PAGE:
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Gilbert Ray Campground is great base for RV day trips


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RVers enjoy nice desert vistas at Gilbert Ray Campground.
Every RVer wants to find a base camp in a beautiful setting convenient for day trips. One of the best such spots is Gilbert Ray Campground in Tucson Mountain Park, about 13 miles west of Tucson. Operated by Pima County Parks and Recreation, the campground is set in a quiet, sparsely developed section of the Sonoran Desert at the edge of the Tucson Mountains within easy driving distance of several attractions.

 

Less than two miles up Kinney Road is the Arizona Sonora Desert Museum, a huge, mostly outdoor preserve that literally takes a couple of days to explore deliberately. For any RVer interested in learning about desert life and history, this place is paradise. Its two miles of paths wind among dozens of informative displays and exhibits about the cacti, wildflowers, trees, birds, animals and insects that inhabit the Sonora Desert. Many of the exhibits feature live creatures, including mountain lions and black bears, in small but naturalistic environments.

 

The Desert Museum has almost 2 miles of paths.
The museum also has displays about mining, geology, archeology and astronomy. Daily guided tours are available, and the museum complex has restaurants and a book store. The $12 per person admission price is a worthwhile investment.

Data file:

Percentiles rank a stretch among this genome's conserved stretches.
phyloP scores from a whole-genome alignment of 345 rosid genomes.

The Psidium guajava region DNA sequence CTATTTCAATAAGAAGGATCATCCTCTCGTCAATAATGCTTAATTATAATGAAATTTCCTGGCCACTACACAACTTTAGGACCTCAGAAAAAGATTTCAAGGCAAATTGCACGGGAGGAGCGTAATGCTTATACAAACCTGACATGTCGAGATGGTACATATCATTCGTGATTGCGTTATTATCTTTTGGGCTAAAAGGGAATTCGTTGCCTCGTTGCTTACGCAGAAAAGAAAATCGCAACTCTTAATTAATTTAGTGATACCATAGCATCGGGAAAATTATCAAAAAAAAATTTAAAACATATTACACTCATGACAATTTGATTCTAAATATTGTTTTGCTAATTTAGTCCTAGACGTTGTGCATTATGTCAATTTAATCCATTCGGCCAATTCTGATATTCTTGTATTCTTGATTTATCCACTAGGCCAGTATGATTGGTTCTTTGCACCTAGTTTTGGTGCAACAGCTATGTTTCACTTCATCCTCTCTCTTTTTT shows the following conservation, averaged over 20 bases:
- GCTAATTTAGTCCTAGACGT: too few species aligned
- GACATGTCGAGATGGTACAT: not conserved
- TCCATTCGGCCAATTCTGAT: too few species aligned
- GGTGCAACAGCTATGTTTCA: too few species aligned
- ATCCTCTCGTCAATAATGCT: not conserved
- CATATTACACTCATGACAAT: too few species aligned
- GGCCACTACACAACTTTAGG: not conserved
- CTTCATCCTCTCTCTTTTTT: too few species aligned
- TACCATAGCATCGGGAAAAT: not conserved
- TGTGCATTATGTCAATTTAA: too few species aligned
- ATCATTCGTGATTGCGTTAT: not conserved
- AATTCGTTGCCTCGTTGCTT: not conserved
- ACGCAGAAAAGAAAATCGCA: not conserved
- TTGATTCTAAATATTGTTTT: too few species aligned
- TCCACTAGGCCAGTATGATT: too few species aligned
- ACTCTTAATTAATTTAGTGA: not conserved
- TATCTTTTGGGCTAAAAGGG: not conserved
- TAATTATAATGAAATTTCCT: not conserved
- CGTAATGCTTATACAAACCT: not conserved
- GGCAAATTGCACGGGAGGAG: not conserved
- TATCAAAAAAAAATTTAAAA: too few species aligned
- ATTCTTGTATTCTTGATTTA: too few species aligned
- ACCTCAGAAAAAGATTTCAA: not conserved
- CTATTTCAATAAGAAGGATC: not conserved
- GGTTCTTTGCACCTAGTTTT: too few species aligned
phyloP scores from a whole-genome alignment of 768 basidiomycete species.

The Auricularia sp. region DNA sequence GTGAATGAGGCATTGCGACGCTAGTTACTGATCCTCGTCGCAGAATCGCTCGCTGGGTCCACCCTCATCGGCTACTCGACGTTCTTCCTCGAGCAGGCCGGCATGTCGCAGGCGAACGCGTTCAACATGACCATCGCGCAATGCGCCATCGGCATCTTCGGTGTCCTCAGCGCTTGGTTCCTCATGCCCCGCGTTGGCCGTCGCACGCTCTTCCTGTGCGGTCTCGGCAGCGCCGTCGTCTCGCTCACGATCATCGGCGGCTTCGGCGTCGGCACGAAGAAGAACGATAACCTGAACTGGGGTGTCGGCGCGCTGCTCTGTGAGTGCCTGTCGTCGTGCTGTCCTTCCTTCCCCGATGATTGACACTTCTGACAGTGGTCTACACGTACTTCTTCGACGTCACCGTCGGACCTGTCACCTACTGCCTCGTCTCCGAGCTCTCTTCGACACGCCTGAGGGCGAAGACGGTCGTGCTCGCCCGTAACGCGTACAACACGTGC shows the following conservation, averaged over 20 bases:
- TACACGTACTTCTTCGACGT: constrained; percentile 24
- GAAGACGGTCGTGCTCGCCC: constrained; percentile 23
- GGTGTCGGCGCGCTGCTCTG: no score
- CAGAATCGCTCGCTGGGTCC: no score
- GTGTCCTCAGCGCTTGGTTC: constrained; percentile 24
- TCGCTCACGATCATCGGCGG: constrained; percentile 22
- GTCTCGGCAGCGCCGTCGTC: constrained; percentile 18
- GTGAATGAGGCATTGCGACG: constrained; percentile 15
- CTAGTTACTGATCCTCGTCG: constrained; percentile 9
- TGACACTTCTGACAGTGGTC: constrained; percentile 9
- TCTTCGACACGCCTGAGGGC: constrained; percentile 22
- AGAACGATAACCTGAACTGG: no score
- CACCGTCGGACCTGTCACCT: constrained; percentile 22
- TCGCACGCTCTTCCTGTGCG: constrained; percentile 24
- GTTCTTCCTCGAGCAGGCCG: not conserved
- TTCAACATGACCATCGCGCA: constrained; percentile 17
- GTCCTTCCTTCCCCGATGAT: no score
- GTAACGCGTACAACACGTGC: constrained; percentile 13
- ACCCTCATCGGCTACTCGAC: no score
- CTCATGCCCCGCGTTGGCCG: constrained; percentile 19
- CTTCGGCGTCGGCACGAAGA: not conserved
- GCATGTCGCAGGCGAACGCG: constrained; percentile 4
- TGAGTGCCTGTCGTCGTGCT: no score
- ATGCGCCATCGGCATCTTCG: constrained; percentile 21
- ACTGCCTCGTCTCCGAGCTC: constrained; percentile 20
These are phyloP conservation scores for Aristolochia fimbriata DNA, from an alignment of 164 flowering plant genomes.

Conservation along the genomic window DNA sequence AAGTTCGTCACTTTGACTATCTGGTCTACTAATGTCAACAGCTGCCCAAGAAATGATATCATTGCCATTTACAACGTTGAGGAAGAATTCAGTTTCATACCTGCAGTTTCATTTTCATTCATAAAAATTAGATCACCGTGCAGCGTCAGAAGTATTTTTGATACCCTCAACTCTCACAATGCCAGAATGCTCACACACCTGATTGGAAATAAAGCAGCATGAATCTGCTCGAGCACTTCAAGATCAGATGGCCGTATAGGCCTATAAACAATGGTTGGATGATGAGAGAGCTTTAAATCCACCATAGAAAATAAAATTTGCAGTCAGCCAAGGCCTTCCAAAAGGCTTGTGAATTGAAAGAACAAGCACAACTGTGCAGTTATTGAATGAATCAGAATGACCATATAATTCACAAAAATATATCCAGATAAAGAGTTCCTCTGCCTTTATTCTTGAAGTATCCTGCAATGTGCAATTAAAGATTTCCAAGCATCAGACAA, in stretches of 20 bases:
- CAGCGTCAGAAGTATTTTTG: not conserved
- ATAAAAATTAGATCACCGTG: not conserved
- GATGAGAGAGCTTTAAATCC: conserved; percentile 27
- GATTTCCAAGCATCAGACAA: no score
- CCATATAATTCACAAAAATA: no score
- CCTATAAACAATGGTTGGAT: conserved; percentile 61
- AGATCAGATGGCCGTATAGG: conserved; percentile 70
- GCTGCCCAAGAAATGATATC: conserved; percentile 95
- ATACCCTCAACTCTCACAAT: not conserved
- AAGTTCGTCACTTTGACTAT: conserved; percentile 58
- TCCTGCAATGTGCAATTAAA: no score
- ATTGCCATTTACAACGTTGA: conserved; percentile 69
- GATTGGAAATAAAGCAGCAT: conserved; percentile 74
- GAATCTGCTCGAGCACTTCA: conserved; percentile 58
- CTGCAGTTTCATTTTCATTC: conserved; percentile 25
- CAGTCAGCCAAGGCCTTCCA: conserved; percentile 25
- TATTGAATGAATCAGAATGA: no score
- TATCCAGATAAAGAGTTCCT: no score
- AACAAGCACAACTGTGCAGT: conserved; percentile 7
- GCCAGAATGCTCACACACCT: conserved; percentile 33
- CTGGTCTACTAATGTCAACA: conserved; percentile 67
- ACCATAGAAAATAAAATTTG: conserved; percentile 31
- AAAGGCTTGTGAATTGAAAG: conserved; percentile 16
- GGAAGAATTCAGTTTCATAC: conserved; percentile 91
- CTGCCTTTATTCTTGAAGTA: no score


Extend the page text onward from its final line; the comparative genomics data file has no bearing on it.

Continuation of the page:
Another couple of miles up the road takes the day-tripper to the western district of Saguaro National Park. At the visitor center, you can view a 15-minute video about the saguaro's significance to Native Americans, and rangers offer periodic programs. The park has several nature trails and hikes. If you drive the six-mile Bajada scenic loop, be sure to take the Signal Hill picnic spur and walk the path to view petroglyphs carved by prehistoric Hohokam Indians.

 

Saguaro national Park has petroglyphs as well as cacti.
Just down the road in the other direction from the campground sits the famous Old Tucson Studios, which may bring a sense of deja vu: more than 300 westerns, commercials and TV program segments were filmed there. The set, of course, resembles a frontier town. The buildings are like mini museums with displays about mining, gunfighters, mountain men and other aspects of Old West history. Some buildings also have photos, costumes and similar memorabilia from the movies and TV shows. In the Grand Palace Hotel a video shows clips from many movies. On the guided tour, the host points out buildings and props that figured in various scenes: Here's where John
More than 300 movies were filmed at Old Tucson Studios.
Wayne
bought the shotgun for James Caan in "El Dorado," that's the locomotive Clint Eastwood drove into the saloon in "The Outlaw Josey Wales," etc.

 

Also in Tucson Mountain Park are picnic areas and archery and shooting ranges.

 

Sites at Gilbert Ray Campground have 30-amp electrical hookups; water and a dump station are centrally located. If you still have time after visiting the nearby attractions, the greater Tucson area has lots more to do and see.




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